Communities of Practice

Communities of Practice (CoP) are small groups of faculty sharing similar interests who meet periodically to collaborate, share resources, learn a new skill or gain expertise, network, hold workshops and events, and more. Communities are interdisciplinary, and members support each other in implementing a targeted change in practice, in the spirit of trying something new.

How it Works

Communities meet (at least) monthly and programming is determined by the group. All

CoPs are facilitated by a New York Tech faculty member. Programming is supported by the facilitator, with assistance from CTL staff.

Participants set individual goals as well as a goal for the group, and commit to producing a product at the end of the academic year (e.g., a revised assignment, a poster, a manuscript submission, evidence of increased effectiveness in teaching, etc.)

The Communities listed below are running during the 2022-2023 academic year:

Amplify your Teaching: Small Changes ... Big Impact

Students learn and engage in various ways. Faculty will share their lived experiences including their successes and challenges in the classroom. The collective group will support each member to rethink their current practice and experiment with new teaching methods. Each member will develop personal goals which will serve to drive the needs and interests of the group. Topics will include ‘take-away’ items that can be applied in the classroom. Ideas such as flipped classroom, utilizing podcasts, reflection, one-minute papers, and gaming will be shared. Convener: Lori Hochman

Fostering Student Community across New York Tech Campuses

For many decades, New York Tech has been known as having a very diverse student body. This holds true for the New York campuses as well as the Canadian campus. But so far, we have failed to establish and embrace connectivity and exchange between students from different campuses. The intention of this initiative is to determine reasons for this failure but even more so, finding new ways to improve this situation. Convener: Petra Dilling.

Best Classroom Ideas and Worst Teaching Challenges: Share and Improve

If you are looking for a place to discuss pedagogical practices, inspire others and be inspired by them, join the Community of Practice “Best Classroom Ideas and Worst Teaching Challenges: Share and Improve.” Instructors from various disciplines will exchange ideas and raise concerns about what works and doesn’t work in the classroom. You will be asked to share at least one innovative activity that you and your students enjoy, preferably an activity that can be modified for different disciplinary contents. You will deliver a mini presentation on this activity, share resources, explain why the activity is engaging and what learning objectives it targets. Particularly welcoming are stories with challenging content, which you have managed to overcome. Additionally, you will be asked to share at least one pedagogical hurdle or challenge you are currently facing in the classroom. The group will explore the pedagogical challenges that you raise and provide suggestions, which will help you come up with revised ideas on the topic you are seeking feedback. Convener: Lissi Athanasiou- Krikelis.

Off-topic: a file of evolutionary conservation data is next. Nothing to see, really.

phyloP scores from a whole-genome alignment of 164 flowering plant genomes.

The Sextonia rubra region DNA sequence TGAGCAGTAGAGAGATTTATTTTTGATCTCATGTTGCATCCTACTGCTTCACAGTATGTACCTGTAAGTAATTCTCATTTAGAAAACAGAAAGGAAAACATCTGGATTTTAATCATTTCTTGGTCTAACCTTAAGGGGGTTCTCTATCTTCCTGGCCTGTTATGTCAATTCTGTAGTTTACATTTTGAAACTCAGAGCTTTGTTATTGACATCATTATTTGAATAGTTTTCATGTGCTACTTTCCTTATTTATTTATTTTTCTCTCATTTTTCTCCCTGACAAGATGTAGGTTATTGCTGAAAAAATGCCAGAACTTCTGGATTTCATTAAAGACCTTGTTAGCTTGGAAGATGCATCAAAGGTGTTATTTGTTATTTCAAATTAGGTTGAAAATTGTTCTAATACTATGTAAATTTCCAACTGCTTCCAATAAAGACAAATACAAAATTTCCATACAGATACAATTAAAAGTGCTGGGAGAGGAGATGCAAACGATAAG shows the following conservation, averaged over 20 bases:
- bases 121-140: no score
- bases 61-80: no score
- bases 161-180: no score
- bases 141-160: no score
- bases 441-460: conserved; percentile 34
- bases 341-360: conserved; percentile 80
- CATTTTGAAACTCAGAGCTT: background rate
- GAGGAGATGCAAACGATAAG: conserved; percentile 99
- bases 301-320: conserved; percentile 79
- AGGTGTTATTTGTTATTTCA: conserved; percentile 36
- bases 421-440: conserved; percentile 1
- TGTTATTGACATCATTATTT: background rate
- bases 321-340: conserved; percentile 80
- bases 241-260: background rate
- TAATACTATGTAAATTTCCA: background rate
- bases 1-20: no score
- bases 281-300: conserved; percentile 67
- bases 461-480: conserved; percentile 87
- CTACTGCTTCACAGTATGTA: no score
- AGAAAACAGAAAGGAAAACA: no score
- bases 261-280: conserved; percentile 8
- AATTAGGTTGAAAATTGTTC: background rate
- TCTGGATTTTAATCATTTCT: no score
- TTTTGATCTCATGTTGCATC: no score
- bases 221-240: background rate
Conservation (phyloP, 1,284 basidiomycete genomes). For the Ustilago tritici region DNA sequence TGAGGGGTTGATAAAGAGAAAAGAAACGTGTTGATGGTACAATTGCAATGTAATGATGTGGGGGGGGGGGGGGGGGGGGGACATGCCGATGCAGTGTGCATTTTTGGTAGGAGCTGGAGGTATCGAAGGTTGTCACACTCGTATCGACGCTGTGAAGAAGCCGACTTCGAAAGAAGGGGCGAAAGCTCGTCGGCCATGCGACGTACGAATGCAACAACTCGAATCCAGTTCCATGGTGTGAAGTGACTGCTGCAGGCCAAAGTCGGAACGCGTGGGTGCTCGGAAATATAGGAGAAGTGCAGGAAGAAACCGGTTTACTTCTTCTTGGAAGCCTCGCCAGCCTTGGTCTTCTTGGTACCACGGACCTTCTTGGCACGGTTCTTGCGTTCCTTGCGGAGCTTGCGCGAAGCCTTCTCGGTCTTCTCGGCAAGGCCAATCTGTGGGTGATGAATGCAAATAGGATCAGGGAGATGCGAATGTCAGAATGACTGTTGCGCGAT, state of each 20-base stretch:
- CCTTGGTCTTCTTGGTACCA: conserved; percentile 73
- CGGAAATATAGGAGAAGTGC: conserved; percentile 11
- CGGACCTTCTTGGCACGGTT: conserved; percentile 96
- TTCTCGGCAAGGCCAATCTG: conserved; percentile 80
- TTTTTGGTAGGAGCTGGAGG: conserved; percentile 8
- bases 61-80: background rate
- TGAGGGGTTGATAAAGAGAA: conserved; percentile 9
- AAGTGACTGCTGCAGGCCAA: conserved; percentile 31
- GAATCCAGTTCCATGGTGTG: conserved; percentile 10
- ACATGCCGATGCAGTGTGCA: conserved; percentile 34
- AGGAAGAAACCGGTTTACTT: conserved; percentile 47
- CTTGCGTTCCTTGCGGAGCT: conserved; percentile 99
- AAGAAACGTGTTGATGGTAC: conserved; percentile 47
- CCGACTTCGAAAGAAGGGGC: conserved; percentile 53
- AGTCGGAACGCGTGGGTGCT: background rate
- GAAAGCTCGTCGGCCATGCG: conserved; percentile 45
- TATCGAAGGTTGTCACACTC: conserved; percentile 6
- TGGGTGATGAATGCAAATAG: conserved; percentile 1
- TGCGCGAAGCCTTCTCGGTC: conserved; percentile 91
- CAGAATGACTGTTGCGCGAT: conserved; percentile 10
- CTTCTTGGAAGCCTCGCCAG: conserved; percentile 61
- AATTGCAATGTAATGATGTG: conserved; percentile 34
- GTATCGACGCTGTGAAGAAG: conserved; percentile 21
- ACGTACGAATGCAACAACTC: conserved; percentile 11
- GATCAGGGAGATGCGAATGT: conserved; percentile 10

Reflective Teaching Circles

Taking time to reflect—as a person and as a teaching professional—is beneficial to your practice and also your overall wellbeing. Reflection is crucial to growth: taking time to assess where we are and how our actions align with our values helps us chart new pathways and regain some of the joy and fulfillment that brought us to this work in the first place. That said, it can be challenging to find time to build a regular reflective practice and stick with it long enough to see the benefits. Reflective Teaching Circles provide structured time for reflection within a trusted community of colleagues. Groups meet monthly, for 90 minutes, and provide you the time, accountability, and community to support your own reflective practice and gain insights from others. Convener: Fran Glazer

If you have any questions, or if you are interested in starting a new faculty-led community of practice in an area of interest, please contact Fran Glazer to discuss your ideas.